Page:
Walter’s journey

The story of a boy who came to America alone

Sitting in the back of the car with no daylight at all, Walter Alfaro ‘21 felt terrified at the idea of getting caught by the police. The windows were rolled up, and he was hidden away from the outside eye. Alfaro was immigrating on his own at the age of thirteen from El Salvador.

“The whole story started when I was two years old. My little brother had died from cancer, and my mom decided to come here to the United States to give me a better future,” Alfaro said. 

He soon found all of his belongings packed and moved to his grandparents’ house. Surrounded by piles of boxes, his parents gave him a heartfelt goodbye, but two-year-old Alfaro didn’t know that they were leaving for good.  

Alfaro didn’t see his parents for the next eleven years of his life.  His grandparents became his new home. However, after some time that was no longer possible.

“My grandparents were too old to take care of me,” he said. “So, I decided to come here.”

He packed what he could take on foot and headed towards America. 

His grandparents didn’t want him going all alone, so they hired a Coyote. It cost them $12,000 just to have someone who knew how to immigrate to the United States without getting caught. 

His parents had no knowledge of him immigrating to the U.S. “My dad didn’t even know that I was coming here, I didn’t even talk to him in those [eleven] years to the time I got here,” Alfaro said.

The journey began, and Alfaro and the Coyote set off on foot for the U.S.. From then on, he would travel 2,679 miles to his new future.

Hitching the occasional ride with a passing car, the two often found themselves huddled in the back trying to stay out of sight and out of mind. “We were in cars, but we didn’t really know where we were,” he said. 

The moment they set foot on Mexican soil, Alfaro knew that he had made it halfway through his journey. 

They walked miles and miles, surrounded by the Mexican terrain. Soon they found themselves in a desert, abandoned with dirt and cacti, with the fear of knowing that the only people who knew vaguely where he was lived hundreds of miles away. 

Then, real panic hit them. The pair soon came to the realization that they were lost somewhere in the Mexican desert.

“We were lost in the desert for like a week and no one knew,” Alfaro said.

After days of aimlessly roaming around the dusty mountains and fields in stifling heat, they found their way out and headed on their way towards Northern Mexico.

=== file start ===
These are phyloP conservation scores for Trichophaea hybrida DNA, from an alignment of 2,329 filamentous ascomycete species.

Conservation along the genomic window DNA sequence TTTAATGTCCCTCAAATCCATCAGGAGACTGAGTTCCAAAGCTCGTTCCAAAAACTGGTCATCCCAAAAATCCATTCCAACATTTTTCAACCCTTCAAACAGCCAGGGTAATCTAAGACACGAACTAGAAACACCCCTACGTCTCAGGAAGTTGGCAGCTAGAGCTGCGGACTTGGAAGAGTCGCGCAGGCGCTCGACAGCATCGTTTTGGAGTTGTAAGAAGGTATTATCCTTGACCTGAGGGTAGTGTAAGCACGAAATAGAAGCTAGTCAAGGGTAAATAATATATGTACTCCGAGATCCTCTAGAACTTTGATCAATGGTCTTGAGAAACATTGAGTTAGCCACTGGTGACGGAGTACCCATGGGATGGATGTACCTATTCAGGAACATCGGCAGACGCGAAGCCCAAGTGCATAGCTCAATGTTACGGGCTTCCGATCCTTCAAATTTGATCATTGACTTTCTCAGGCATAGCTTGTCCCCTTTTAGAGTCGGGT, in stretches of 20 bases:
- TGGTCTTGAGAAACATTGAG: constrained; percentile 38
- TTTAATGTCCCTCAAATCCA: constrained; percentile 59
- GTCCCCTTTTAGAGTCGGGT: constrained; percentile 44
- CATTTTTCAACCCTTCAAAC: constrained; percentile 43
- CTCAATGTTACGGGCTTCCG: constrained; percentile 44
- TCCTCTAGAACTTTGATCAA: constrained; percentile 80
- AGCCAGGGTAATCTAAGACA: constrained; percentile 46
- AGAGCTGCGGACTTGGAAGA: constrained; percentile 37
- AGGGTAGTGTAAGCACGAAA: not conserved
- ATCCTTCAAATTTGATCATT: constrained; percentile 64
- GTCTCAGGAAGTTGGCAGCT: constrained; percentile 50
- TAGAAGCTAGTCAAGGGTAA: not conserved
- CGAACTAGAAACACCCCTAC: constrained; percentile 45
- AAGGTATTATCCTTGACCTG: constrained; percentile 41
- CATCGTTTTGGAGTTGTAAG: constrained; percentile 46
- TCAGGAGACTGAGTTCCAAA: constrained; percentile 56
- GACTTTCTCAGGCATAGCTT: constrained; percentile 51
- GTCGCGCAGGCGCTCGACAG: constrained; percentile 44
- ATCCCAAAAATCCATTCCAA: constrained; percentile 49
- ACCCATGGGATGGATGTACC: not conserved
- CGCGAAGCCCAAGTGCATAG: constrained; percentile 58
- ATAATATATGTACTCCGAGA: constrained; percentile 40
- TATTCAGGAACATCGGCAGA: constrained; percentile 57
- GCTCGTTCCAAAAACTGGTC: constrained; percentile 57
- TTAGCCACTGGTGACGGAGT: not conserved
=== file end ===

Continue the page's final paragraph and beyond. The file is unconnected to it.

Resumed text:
Back on track, the two hitched more rides and walked more miles. Again.

Now getting closer to the border, Alfaro and the Coyote neared a large, running river. It occurred to them that they would have to cross it in order to reach their final destination.

They jumped in, immediately frozen in the ice-cold water. Fear flashed across Alfaro’s face as he took in the risks of swimming across a large river. 

He was forced to settle that fear and continue his trek. Cautiously, he took his first stroke across the river.

When he got across the river, it was time for a goodbye.

Alfaro soon found himself giving a warm hug to the person who had guided him on his journey across two different countries. He said goodbye to the Coyote.

He was now all alone, continuing the rest of the way to the border by himself.

Alfaro then found himself at the border between Mexico and the U.S., talking to immigration services.

“It took me about six months because when immigration got me, I didn’t have the contacts for my mom and all that, so it was really hard to locate her when she was here in the United States,” he said.

After jumping hurdle after hurdle of bureaucracy, Alfaro reached that sweet moment he’d been waiting for all those months and years. He was reunited with his family.

However, this is only the beginning of Alfaro’s journey.

Once he was in the U.S. with his family, Alfaro found himself facing many different obstacles. 

“He still had to learn a lot of words. He had limited English proficiency,” Language Arts and ELD teacher Ms. Connie Williams said. “Reading and writing and listening to his teachers I think was really hard for him at the beginning.”

But language wasn’t the only difference. 

Alfaro immediately noticed the cultural differences between the U.S. and El Salvador. “We only have two religions, Catholic and Christianity,” Alfaro said. “They’re just divided into two, and they choose like multiple cultures.” 

In spite of El Salvador and the U.S. being different, the kindness of the people of Monarch helps him adapt easier to the environment here. “Everyone here in this school will help you with anything. They’re super kind,” he said. “You feel comfortable in this school. You don’t feel like you’re left out.” 

Alfaro worries that immigration to America is even harder now than it was when he made his journey. “With what’s going on with the president and all that, it’s super hard to even cross the border,” he said. 

But he is thinking about his future constantly with all of the regulations now. “I just thought about my future how I wanted it to be when I got my kids, like, I wanted to have this much money, my own house, my own family,” he said. After that, he knew that he had made the right choice.

“My life over there wasn’t anything until I got here,” he said.